Stimulate Me!

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STIMULATE ME!….We have a long, hard recession ahead of us, and monetary policy has already done about as much for us as it can. That means we need fiscal stimulus and plenty of it. But what kind? Mark Zandi from Moody’s Economy.com provides the answer and EPI makes it into a chart for your consideration. Basically, they suggest that the money is best spent (a) on low and middle income workers who will actually buy things with it, (b) infrastructure, because the recession is likely to be long and infrastructure projects take a while to get up and running, and (c) aid to states, who would otherwise have to cut back spending and thus blunt the effect of the stimulus package. Works for me.

DOES IT FEEL LIKE POLITICS IS AT A BREAKING POINT?

Headshot of Editor in Chief of Mother Jones, Clara Jeffery

It sure feels that way to me, and here at Mother Jones, we’ve been thinking a lot about what journalism needs to do differently, and how we can have the biggest impact.

We kept coming back to one word: corruption. Democracy and the rule of law being undermined by those with wealth and power for their own gain. So we're launching an ambitious Mother Jones Corruption Project to do deep, time-intensive reporting on systemic corruption, and asking the MoJo community to help crowdfund it.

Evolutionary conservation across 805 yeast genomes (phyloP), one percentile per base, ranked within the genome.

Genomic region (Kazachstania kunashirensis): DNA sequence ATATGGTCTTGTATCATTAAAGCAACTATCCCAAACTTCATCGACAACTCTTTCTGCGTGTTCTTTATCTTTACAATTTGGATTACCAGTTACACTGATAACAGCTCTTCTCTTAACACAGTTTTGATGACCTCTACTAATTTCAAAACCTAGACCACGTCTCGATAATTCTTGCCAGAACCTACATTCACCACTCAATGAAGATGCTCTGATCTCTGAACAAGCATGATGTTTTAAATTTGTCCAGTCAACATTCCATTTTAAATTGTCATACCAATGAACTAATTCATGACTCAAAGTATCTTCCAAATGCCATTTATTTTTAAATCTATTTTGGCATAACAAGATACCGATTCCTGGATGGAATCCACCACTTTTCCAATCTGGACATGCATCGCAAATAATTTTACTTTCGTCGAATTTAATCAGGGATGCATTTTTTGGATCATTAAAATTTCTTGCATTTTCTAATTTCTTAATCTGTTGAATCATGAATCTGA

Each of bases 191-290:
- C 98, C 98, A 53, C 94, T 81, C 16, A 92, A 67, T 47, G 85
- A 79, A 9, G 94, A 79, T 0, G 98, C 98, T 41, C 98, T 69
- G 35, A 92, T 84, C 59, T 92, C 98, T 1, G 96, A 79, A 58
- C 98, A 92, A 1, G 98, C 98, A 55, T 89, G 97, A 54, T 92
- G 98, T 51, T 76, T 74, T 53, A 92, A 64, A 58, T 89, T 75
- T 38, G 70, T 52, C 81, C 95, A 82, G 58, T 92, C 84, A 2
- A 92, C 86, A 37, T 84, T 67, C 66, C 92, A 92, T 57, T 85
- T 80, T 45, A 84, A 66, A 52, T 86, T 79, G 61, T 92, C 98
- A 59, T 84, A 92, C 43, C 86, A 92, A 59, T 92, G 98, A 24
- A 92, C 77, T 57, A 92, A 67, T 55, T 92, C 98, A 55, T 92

We aim to hire, build a team, and give them the time and space needed to understand how we got here and how we might get out. We want to dig into the forces and decisions that have allowed massive conflicts of interest, influence peddling, and win-at-all-costs politics to flourish.

It's unlike anything we've done, and we have seed funding to get started, but we're looking to raise $500,000 from readers by July when we'll be making key budgeting decisions—and the more resources we have by then, the deeper we can dig. If our plan sounds good to you, please help kickstart it with a tax-deductible donation today.

Thanks for reading—whether or not you can pitch in today, or ever, I'm glad you're with us.

Signed by Clara Jeffery

Clara Jeffery, Editor-in-Chief

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